Maybe first question, you've talked about, and we've heard other tower companies talk about this as well, in terms of excess on top of MLA, so I guess overage. How do we think about that? Does that show up as sort of an amendment to the MLA? Or how does that flow and how meaningful could that be? And then second question, just getting back to share repurchase activity. I think, Tom, you talked about it accelerating in the next couple of months. What sort of framework should we think about for pacing you might be willing to step up to now?

James D. Taiclet

Jason, it's Jim. On the master lease agreements, you characterized it exactly right. There's an overall comprehensive payment that happens every month, every quarter, under these holistic MLAs, as we call them. And those are for certain limited rights across the portfolio and tower by tower. So any excess, whether it's the number of sites that are eligible for a certain upgrade or it's an additional equipment above and beyond the limits that were established in the MLA, there will be amendments for that particular activity that will be over and above, as we call it.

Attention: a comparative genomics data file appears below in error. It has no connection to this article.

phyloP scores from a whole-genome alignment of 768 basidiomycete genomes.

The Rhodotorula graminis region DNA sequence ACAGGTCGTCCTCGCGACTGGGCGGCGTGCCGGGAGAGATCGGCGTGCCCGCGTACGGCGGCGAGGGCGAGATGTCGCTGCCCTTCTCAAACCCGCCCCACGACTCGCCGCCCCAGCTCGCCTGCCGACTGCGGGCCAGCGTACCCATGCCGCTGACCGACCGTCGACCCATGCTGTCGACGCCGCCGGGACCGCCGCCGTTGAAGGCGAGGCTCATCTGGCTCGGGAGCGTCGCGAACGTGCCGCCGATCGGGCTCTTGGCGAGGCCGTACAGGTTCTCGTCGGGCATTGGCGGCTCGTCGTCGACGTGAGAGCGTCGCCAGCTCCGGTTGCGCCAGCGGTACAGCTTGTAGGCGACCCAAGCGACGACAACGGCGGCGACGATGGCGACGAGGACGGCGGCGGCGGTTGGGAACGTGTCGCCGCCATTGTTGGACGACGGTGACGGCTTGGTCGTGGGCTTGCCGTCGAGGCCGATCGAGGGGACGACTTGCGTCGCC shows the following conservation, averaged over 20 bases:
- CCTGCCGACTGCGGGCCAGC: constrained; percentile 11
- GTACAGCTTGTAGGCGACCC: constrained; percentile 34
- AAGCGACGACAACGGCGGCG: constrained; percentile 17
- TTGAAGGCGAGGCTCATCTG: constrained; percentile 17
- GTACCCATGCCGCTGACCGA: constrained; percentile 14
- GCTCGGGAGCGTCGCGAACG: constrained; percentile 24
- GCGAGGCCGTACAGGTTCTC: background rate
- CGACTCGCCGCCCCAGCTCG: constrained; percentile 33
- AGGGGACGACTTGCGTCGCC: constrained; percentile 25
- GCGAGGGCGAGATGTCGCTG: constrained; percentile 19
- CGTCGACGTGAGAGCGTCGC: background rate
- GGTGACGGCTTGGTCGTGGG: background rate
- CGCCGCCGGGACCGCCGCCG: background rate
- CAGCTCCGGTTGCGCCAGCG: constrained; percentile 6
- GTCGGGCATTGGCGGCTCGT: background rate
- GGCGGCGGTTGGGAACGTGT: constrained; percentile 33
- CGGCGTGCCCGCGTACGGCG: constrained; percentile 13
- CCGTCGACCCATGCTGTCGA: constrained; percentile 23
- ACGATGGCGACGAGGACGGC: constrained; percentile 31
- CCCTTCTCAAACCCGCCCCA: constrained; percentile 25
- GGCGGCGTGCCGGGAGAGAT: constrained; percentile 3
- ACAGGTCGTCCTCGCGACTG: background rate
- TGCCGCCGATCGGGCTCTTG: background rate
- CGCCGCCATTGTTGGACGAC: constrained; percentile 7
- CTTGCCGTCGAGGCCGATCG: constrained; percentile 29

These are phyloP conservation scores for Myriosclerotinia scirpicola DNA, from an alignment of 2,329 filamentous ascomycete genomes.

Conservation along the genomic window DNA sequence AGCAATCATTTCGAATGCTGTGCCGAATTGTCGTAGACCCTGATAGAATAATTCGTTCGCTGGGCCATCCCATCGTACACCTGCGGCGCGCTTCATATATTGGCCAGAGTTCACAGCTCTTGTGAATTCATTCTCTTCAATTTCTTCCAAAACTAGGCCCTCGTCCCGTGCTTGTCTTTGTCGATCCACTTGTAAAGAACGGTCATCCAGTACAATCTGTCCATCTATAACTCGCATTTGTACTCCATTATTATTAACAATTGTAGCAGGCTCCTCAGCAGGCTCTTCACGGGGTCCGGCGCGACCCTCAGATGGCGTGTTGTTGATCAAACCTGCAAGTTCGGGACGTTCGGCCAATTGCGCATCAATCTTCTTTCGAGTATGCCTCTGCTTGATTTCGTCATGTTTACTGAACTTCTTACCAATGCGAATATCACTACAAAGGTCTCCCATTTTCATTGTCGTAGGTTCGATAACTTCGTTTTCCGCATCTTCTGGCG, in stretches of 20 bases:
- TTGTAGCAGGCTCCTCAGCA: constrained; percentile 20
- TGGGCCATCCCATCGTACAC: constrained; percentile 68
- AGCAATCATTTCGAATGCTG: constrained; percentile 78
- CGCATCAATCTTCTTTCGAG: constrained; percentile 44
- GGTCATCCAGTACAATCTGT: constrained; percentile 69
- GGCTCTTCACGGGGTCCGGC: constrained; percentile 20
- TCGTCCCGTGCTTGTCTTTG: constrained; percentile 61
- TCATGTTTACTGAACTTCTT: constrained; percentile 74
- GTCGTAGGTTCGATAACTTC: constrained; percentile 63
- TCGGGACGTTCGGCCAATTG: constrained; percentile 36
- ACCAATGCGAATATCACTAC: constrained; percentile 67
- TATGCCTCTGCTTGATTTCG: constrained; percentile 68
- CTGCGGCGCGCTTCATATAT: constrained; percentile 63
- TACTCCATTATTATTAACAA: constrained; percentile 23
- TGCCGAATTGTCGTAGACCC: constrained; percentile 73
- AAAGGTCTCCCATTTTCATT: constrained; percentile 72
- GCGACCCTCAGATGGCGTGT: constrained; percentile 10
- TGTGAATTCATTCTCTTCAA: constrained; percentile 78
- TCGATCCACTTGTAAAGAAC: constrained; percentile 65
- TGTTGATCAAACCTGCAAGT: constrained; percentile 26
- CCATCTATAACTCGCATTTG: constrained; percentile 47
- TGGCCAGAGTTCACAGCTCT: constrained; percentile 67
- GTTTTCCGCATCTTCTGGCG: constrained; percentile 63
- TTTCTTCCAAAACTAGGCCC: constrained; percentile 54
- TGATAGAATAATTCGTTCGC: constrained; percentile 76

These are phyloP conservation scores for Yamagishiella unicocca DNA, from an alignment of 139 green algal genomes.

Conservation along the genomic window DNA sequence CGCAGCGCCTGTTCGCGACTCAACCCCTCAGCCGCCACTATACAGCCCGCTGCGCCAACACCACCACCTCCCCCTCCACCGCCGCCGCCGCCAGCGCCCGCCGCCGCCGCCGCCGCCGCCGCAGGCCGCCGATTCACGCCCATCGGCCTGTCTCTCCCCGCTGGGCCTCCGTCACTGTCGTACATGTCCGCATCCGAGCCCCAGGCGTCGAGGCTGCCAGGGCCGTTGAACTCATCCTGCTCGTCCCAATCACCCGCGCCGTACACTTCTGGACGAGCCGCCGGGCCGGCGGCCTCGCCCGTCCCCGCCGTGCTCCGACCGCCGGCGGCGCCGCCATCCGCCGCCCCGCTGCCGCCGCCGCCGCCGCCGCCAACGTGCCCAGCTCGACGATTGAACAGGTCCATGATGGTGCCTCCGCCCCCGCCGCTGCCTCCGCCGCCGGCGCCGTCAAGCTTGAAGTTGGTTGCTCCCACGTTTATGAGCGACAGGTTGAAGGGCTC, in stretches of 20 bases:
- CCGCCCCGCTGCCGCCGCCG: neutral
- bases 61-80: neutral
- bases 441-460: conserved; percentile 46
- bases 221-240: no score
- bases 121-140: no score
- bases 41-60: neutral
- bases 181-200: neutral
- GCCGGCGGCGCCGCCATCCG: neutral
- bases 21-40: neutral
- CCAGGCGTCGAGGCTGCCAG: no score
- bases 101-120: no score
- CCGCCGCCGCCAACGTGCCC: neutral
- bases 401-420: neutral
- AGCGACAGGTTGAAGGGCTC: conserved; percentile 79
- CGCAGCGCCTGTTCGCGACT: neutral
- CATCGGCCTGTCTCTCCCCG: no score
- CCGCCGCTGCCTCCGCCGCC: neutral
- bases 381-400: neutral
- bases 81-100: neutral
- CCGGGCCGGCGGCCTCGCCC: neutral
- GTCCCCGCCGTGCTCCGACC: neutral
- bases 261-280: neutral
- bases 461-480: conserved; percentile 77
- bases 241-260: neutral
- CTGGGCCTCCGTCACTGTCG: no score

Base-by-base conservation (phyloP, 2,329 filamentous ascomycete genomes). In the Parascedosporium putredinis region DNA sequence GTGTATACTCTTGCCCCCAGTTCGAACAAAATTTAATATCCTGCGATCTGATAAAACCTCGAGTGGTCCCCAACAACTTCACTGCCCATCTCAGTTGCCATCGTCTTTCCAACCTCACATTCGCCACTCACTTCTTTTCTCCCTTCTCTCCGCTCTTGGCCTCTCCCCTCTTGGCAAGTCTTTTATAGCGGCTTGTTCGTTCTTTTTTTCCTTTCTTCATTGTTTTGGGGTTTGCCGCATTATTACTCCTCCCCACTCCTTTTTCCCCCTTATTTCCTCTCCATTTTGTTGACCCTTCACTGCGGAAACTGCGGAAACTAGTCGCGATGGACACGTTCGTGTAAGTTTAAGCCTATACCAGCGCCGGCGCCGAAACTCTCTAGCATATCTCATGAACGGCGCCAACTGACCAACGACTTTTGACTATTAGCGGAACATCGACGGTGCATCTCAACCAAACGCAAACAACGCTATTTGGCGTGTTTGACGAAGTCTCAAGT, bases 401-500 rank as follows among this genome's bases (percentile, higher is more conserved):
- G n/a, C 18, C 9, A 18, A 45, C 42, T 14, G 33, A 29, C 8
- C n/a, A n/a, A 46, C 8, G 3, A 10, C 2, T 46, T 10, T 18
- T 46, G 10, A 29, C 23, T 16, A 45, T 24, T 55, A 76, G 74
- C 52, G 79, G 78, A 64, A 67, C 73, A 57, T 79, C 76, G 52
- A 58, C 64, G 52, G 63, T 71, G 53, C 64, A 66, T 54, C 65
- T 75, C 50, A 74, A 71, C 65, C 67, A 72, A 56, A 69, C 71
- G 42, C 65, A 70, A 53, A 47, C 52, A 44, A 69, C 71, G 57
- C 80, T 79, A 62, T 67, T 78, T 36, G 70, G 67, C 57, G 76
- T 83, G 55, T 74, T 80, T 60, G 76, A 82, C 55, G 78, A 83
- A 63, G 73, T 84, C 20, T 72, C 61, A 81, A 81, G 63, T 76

Thomas A. Bartlett

And on the buyback, Jason, we've, I think, year-to-date are in the kind of that $15 million to $20 million range. I would expect that clearly to double, if you will, before the end of the year. So we put, as you all know, 10b-5 programs in place, and it's a function of where the stock price is at a given point in time. But I think there'll be a meaningful growth in that and the balance of the year.

Operator

Your final question comes from the line of Kevin Smithen of Macquarie.

Kevin Smithen - Macquarie Research